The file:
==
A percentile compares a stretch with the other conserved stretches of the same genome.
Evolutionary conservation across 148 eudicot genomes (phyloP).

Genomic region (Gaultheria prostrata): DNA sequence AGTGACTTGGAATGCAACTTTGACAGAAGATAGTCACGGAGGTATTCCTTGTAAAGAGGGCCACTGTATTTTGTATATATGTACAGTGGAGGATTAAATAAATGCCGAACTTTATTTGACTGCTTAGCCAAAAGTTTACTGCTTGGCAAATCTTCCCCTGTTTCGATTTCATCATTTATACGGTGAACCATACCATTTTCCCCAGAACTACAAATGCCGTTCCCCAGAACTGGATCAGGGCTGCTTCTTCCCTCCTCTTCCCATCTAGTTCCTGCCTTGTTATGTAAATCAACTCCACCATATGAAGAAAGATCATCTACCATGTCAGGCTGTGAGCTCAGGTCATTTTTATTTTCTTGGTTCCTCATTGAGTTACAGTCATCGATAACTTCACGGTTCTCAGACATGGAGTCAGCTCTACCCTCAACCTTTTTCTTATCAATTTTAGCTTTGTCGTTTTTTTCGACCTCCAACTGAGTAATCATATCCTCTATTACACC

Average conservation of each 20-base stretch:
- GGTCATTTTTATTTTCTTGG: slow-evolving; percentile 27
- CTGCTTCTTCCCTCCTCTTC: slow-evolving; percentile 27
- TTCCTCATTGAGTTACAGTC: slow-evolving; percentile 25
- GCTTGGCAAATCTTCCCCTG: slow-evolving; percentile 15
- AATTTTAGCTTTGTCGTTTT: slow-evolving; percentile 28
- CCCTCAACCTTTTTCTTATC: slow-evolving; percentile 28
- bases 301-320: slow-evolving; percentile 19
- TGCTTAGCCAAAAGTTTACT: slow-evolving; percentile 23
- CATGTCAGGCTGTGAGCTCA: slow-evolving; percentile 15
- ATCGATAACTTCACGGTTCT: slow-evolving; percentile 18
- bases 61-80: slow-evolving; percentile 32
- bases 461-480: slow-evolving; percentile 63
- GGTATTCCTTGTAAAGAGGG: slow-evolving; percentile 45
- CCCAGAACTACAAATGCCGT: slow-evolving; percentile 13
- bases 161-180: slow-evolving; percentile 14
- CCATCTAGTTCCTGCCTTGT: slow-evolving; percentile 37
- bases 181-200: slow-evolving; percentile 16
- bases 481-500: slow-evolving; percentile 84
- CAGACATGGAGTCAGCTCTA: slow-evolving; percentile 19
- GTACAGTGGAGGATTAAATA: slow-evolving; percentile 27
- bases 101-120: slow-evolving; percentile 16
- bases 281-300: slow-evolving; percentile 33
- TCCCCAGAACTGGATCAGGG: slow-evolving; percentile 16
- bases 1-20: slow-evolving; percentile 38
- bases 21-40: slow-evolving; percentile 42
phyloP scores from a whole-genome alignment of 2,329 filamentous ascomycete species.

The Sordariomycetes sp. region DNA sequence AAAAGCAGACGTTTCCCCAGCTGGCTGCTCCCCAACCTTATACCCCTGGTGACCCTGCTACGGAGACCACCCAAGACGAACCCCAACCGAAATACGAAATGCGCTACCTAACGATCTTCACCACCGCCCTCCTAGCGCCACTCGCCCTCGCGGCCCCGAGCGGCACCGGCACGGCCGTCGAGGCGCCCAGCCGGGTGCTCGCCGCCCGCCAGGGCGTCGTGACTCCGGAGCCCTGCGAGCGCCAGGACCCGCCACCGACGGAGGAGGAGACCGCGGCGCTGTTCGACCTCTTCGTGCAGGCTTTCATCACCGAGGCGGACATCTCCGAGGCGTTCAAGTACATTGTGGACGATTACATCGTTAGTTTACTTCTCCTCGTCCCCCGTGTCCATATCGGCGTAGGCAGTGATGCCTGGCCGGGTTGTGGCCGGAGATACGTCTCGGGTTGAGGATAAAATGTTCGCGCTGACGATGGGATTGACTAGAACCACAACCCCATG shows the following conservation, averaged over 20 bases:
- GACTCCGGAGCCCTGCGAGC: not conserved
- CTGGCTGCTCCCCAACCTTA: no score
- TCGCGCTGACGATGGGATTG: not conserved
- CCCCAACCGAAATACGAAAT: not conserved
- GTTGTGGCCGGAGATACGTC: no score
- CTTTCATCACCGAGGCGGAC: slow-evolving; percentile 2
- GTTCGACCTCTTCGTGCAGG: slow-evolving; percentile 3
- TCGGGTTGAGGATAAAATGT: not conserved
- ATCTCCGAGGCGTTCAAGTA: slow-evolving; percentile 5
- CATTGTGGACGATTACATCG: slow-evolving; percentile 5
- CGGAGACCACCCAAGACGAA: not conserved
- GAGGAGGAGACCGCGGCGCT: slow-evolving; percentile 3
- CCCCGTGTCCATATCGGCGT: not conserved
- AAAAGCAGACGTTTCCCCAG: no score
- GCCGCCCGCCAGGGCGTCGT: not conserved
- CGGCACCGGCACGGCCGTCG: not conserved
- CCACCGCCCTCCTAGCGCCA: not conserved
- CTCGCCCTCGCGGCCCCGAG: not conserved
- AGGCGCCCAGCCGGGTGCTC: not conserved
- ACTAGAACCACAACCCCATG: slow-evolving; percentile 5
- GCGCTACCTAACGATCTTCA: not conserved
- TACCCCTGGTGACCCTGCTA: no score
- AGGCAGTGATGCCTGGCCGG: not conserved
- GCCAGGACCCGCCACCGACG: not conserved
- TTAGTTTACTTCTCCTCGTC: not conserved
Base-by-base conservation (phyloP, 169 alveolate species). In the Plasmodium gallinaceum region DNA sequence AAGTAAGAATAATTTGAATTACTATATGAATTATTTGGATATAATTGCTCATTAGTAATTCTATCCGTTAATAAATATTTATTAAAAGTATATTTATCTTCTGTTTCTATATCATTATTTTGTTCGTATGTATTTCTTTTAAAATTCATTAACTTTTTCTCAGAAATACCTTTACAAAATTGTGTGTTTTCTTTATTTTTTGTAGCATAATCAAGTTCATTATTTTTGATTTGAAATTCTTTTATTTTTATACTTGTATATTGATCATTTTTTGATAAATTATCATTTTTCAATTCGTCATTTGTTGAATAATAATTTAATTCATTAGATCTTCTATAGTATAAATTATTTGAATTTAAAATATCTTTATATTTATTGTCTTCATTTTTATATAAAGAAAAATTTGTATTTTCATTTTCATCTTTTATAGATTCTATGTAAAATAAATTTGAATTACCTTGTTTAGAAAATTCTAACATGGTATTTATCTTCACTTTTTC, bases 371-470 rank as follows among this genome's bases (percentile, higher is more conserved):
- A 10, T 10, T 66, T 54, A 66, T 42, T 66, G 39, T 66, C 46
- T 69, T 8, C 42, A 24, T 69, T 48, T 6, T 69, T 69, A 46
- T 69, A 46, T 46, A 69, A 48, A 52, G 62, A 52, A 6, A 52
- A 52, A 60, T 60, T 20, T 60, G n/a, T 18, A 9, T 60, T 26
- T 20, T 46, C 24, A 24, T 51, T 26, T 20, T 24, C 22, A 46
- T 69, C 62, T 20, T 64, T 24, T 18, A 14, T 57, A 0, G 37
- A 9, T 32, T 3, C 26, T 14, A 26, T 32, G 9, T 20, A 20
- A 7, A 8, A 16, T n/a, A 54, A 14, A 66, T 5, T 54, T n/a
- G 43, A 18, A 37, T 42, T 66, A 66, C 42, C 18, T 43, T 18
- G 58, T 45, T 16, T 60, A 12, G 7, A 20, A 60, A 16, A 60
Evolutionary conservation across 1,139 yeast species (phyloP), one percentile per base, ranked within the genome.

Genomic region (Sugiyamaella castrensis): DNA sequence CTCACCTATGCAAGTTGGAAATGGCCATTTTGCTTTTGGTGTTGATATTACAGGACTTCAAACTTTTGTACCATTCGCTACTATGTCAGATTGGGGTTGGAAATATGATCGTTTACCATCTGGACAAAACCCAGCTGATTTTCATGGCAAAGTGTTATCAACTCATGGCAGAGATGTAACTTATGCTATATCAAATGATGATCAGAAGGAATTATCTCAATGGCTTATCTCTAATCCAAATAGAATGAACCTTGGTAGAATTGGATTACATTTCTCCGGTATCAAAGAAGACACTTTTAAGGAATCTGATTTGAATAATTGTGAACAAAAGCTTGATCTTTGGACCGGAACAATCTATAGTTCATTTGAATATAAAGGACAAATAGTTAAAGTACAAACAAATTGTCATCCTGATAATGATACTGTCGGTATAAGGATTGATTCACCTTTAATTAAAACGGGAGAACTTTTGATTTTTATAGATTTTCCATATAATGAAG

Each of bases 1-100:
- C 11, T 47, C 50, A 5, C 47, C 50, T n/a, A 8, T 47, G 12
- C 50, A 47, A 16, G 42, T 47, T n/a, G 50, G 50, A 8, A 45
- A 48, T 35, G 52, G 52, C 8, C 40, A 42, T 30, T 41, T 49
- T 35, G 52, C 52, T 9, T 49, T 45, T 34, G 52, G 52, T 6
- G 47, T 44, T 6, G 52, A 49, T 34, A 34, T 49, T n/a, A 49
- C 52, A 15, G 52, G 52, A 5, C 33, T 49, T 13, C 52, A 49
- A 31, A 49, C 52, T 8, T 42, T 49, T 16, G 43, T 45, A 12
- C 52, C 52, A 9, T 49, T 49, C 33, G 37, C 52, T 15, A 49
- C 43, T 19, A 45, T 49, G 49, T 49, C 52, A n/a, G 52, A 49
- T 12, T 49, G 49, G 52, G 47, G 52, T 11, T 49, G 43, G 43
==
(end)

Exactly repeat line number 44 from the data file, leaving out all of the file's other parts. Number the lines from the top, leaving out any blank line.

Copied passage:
- CCCCGTGTCCATATCGGCGT: not conserved